It’s been part of the snarling, adolescent, anti-authoritarian bent of rock and roll since the beginning to tell the listener, “Screw you!! We ain’t goin’ nowhere!” The message sounded like it was directed to every parent, teacher, cop or judge who dared to listen. But in reality it was mostly other teen-agers listening, so instead of the message being about defiance, it was actually about community, an us-against-the-world rallying cry.

It’s understandable why this message was included in 50s rock and roll. Since the days of ragtime piano white kids had always been warned about the dangers of black music – just as they would be all the way through hip hop – but they were listening to it anyway, and now they were making it (!) and getting it played on the radio (!!).

50s danceImagine the shock on Officer Farnsworth’s face as you not only sing a rock and roll song, but sing a rock and roll song ABOUT how you’ll never stop singing rock and roll songs!! True, Officer Farnsworth wasn’t really listening, but all the kids at the Record Hop could just feel the look on his face as they rocked and rolled, and somehow that feeling made the music sound even better.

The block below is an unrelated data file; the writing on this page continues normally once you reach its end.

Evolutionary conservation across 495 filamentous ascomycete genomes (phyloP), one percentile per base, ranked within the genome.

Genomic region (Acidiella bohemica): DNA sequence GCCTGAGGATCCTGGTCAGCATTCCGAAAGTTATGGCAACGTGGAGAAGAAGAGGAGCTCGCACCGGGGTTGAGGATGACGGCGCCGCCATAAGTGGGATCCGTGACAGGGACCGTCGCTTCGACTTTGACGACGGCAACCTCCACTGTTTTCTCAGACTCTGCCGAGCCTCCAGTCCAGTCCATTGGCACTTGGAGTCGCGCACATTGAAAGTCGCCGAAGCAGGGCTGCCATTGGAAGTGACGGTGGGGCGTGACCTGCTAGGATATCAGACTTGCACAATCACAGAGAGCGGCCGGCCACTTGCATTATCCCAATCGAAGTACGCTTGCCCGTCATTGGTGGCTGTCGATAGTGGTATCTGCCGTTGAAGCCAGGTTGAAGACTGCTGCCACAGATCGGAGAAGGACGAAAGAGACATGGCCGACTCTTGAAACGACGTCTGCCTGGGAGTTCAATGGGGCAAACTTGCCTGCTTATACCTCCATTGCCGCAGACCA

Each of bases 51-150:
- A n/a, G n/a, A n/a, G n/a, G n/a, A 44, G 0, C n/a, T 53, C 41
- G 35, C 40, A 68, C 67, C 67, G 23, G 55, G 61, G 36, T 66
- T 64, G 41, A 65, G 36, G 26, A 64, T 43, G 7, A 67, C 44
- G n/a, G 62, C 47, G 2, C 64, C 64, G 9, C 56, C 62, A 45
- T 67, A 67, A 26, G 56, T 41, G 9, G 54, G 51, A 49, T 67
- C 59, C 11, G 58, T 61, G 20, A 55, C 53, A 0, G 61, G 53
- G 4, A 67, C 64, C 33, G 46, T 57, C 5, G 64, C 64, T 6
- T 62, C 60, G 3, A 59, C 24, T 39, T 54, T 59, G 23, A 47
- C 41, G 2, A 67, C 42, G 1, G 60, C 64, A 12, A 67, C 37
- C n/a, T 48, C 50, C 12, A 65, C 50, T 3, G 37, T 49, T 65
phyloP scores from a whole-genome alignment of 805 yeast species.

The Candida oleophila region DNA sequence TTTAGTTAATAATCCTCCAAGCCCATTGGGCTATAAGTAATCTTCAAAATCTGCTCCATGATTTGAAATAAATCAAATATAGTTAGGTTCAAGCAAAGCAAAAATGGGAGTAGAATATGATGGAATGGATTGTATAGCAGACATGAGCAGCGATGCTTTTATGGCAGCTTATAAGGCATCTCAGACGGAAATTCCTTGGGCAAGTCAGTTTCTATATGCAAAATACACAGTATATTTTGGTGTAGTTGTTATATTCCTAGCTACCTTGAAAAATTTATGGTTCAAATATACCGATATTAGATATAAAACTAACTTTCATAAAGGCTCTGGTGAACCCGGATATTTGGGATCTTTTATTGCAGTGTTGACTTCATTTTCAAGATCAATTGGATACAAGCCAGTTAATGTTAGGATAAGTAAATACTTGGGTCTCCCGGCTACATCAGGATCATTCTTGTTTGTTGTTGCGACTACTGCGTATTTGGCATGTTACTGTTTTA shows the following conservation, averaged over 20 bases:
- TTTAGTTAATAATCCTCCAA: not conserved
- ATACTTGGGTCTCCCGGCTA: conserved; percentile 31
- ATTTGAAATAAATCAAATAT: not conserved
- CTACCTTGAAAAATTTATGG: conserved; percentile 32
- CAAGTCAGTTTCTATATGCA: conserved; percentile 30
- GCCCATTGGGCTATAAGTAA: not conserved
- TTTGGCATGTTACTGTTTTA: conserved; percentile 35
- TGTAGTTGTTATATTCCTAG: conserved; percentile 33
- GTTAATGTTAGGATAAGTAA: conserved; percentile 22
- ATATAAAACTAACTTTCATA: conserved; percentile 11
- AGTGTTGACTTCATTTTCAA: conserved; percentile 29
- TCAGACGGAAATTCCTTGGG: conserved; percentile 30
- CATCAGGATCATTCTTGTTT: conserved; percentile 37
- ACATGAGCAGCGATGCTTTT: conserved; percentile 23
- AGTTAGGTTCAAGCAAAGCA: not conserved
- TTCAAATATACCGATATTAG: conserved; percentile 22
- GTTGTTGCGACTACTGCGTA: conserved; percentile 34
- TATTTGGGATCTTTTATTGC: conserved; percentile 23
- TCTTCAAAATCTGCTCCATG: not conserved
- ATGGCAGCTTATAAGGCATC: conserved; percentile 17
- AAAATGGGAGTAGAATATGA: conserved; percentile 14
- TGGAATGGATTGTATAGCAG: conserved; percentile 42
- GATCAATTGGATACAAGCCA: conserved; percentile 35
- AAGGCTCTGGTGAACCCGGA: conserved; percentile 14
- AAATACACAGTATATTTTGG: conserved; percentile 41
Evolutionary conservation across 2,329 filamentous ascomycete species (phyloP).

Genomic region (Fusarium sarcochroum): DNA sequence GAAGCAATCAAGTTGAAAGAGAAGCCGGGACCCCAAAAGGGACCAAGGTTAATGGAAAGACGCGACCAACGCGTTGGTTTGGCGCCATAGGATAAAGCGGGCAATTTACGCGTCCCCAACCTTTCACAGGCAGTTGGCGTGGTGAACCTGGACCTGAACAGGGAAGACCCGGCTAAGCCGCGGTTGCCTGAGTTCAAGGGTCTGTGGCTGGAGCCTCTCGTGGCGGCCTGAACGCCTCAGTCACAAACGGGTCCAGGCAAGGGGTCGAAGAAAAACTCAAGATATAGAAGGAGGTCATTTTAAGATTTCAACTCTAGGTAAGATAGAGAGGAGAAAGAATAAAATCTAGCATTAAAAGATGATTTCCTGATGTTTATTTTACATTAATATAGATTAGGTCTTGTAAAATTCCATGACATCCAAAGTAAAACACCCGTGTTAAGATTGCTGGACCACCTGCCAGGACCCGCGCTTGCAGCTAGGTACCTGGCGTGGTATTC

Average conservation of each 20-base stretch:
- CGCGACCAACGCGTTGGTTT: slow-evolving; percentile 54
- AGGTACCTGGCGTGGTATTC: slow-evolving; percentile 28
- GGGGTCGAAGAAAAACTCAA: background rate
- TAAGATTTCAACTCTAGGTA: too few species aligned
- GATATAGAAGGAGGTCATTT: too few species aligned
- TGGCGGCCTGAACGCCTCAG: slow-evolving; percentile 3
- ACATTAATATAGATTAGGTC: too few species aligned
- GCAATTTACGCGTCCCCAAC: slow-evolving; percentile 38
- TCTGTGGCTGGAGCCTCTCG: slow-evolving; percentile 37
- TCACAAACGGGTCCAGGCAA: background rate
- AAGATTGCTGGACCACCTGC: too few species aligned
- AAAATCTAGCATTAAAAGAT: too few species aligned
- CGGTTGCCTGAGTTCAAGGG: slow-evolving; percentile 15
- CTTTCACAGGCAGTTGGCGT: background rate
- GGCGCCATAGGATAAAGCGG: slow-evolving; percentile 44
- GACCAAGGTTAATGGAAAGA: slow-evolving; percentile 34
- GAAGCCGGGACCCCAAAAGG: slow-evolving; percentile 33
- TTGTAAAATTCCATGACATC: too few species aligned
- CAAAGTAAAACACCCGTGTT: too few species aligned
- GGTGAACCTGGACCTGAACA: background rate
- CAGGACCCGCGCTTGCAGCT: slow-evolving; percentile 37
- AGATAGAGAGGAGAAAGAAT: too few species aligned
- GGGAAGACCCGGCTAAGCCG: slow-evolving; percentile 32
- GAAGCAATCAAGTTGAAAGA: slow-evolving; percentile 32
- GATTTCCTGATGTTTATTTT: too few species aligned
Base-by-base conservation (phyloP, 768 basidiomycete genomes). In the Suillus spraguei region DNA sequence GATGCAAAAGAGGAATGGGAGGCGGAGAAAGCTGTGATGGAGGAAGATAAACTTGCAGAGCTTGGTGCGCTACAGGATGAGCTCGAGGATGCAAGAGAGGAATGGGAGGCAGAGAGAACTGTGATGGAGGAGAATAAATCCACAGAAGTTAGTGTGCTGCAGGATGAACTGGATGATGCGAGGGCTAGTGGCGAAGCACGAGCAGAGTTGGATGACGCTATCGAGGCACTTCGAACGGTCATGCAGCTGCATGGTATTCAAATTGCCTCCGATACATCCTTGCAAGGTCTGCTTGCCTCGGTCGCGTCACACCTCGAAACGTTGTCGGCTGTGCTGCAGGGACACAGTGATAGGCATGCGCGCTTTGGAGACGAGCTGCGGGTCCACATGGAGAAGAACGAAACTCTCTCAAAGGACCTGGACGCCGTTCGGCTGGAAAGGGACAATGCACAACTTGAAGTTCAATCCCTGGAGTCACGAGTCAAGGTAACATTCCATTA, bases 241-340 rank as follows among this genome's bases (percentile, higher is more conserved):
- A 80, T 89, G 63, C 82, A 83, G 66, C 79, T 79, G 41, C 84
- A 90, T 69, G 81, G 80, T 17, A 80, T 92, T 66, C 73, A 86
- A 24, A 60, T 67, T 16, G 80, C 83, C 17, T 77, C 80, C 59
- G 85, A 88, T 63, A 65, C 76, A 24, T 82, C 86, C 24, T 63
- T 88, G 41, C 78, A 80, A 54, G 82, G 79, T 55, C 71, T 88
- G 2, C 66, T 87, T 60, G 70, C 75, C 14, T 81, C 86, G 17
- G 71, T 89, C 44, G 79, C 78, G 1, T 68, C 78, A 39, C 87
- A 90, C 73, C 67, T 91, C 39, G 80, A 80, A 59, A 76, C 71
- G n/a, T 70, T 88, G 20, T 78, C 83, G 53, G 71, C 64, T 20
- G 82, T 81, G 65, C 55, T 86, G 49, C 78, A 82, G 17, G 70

Rock is dead, they say. Long live rock!!” The Who, 1974.

the who rockBy the early 70s, fifteen years or so into the rock era, a message asserting rock and roll’s longevity probably sounded misplaced to the casual music fan. The Who invoked the nebulous “they,” as purveyors of this strange notion that the most popular music form of the day is “dead.” And maybe Village Voice critics and a few angry teenagers and a moody art student or two were saying it, but to most people it probably sounded like a lark.